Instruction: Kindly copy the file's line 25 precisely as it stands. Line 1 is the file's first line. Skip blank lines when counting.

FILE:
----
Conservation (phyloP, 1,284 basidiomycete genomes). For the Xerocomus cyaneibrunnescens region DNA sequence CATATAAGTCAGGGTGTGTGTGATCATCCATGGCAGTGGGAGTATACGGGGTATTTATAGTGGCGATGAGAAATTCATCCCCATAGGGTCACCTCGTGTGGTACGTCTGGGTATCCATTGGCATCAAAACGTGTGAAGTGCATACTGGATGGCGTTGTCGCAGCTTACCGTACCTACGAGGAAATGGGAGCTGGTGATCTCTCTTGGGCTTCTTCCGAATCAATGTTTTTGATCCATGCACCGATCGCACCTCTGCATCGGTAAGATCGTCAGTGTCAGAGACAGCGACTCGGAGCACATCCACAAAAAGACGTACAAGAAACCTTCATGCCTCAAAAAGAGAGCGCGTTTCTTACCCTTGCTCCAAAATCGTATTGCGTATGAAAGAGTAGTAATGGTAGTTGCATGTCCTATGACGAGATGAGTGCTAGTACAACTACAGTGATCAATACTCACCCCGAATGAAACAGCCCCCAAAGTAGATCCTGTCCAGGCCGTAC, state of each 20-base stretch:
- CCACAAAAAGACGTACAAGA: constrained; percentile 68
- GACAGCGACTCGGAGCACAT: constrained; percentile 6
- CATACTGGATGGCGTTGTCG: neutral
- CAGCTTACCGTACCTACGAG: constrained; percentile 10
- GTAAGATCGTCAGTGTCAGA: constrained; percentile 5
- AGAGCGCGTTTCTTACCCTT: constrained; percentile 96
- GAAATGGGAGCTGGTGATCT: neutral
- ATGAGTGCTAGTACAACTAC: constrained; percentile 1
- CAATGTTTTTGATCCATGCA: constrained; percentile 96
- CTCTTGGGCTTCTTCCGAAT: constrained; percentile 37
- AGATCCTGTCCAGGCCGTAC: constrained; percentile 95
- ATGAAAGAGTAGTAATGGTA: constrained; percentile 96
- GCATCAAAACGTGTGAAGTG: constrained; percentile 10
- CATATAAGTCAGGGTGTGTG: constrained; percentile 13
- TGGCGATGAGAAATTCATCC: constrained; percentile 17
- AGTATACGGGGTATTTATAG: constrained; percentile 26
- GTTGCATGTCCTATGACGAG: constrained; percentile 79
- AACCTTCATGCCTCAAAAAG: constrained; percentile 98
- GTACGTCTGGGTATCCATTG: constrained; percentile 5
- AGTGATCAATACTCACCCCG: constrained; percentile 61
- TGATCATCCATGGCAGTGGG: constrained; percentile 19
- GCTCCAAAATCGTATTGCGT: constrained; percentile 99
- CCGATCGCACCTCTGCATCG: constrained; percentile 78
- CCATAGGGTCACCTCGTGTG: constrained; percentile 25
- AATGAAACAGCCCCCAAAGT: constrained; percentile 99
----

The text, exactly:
- CCATAGGGTCACCTCGTGTG: constrained; percentile 25